http://usa.mediamonitors.net/content/view/full/17112

Oops, I Killed You, Again
by S. A. A.
(Monday July 25 2005)

"That is why they condemn a desperate man who straps explosives to his chest for killing soldiers occupying and destroying his nation; it is barbaric and evil. Does he not know the code of ethics for killing?"

The difference, the Western world tells us, between them and us Muslims is that when they kill, they do not really mean it. They raise themselves superior to us, professing their innocence when civilians die at their hands, declaring it to be a tragedy worth its price. And even as they grind out an apology at times, it is followed by either a ‘there was a terrorist among them’, ‘we are in difficult times’ or ‘if the terrorists had not attacked us on 9/11, none of this would have ever happened’.
Surely, if the most experienced and informed army in the world drops a bomb weighing 2,000 lbs. on a village, they could not possibly have guessed that civilians could be among the casualties, now could they? How absurd to think that a superpower that has given so much to all nations would not mean well nuking Hiroshima and Nagasaki. The world’s largest arms manufacturer and trader does not really intend this ammunition to fulfill its actual purpose. Indeed, cluster bombs, depleted uranium and napalm are all made, sold and then used with the best of intentions at heart!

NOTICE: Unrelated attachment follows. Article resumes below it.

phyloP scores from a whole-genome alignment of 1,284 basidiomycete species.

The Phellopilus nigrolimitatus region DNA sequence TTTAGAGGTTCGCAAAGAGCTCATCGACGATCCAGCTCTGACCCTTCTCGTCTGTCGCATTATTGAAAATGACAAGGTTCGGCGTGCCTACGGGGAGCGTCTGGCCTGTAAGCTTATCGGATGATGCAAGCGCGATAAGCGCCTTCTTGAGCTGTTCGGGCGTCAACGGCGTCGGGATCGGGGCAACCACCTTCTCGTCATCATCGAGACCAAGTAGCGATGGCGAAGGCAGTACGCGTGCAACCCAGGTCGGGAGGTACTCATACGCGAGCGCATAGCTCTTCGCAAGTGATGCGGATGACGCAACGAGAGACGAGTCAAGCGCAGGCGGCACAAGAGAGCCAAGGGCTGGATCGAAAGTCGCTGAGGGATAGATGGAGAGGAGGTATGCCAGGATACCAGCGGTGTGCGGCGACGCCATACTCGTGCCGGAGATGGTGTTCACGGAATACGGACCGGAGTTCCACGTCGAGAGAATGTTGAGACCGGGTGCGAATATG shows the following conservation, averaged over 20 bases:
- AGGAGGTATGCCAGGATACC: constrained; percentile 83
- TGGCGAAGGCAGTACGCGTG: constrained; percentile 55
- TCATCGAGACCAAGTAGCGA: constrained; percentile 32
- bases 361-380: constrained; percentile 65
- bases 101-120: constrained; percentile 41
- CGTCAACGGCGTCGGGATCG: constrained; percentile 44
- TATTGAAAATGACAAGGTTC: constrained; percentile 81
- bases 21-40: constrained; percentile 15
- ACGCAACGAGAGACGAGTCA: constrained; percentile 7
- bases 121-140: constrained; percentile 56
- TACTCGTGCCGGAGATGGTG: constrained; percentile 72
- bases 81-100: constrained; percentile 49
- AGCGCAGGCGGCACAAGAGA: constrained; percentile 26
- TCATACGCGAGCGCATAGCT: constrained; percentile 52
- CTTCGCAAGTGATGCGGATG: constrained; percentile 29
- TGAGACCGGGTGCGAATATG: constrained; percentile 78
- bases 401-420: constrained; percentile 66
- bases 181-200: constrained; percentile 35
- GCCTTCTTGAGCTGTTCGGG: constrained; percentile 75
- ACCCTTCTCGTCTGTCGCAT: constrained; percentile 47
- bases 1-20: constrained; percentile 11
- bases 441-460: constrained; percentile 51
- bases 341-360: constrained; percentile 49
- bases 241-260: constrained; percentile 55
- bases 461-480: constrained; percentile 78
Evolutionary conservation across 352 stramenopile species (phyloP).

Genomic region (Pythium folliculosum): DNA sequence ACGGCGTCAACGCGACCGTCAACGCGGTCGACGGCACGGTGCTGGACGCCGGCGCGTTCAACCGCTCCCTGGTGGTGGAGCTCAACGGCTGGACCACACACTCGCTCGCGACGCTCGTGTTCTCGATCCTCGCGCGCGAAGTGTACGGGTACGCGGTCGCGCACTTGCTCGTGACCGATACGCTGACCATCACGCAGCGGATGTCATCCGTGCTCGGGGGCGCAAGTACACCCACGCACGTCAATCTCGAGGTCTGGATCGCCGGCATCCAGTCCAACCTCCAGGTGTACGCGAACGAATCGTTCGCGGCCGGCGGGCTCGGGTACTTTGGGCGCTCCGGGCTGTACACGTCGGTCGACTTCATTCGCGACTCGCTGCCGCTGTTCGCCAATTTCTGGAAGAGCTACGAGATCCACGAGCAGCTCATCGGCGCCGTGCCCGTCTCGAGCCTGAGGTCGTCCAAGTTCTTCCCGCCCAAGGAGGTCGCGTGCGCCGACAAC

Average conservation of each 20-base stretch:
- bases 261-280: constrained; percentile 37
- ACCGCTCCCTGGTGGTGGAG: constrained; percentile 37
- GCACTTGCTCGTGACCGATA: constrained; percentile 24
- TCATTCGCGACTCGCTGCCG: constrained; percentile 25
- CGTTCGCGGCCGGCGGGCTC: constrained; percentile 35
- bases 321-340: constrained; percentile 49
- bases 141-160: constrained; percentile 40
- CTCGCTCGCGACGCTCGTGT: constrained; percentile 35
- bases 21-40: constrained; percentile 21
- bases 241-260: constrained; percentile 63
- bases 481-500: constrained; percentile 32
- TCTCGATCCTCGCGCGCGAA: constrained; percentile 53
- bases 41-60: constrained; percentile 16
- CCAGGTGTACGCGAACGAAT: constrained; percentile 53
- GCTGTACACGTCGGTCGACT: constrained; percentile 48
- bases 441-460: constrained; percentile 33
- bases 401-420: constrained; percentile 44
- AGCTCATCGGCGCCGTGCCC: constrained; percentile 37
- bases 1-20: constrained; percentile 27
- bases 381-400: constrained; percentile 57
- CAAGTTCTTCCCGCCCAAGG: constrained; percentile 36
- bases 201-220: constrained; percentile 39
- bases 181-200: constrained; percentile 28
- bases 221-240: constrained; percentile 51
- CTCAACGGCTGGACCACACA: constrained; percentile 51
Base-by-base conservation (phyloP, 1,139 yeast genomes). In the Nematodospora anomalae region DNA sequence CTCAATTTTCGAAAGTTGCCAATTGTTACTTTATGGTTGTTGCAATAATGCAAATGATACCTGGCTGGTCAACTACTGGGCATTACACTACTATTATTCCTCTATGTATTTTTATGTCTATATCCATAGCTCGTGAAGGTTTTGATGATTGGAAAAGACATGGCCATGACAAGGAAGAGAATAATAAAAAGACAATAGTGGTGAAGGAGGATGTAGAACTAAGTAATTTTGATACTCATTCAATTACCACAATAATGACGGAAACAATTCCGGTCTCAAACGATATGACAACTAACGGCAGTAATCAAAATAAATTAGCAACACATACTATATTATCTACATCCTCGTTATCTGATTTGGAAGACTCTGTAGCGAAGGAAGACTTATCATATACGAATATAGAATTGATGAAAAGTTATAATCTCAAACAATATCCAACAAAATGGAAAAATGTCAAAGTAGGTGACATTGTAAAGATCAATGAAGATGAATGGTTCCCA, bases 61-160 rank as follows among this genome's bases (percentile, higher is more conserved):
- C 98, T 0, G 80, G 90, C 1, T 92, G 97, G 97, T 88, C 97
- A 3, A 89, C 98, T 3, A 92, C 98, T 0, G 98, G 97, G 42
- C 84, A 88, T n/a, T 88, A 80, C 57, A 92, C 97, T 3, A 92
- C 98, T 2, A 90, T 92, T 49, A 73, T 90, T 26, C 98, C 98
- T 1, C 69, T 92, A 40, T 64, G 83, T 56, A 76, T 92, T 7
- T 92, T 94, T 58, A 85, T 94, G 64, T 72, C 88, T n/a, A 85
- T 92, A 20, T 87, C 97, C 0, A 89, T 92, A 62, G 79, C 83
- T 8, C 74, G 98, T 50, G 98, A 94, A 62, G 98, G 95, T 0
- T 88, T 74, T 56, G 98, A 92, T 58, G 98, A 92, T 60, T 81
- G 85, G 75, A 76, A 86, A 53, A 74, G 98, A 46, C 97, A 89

Thus, when another historically imperial country joins them in their campaign to rid the world of terror and invade a sovereign country using forged evidences, everyone must understand that they did the right thing. Sure, they killed around 39,000 civilians with many more living as dead, but they did not really expect that. After all, earlier on, even more countries had joined them in their campaign against a country racked by sanctions, poverty and war, when approximately 4,000 civilians died and no one misjudged them then. Moreover, they will point out, they have been signing defense pacts with India, Russia and Israel for ages now, and those countries have always waged peaceful battles, right? Even nations who claim to be members of the Islamic countries use their weapons and knowledge for cleaning up their homelands of disagreeable and disagreeing people.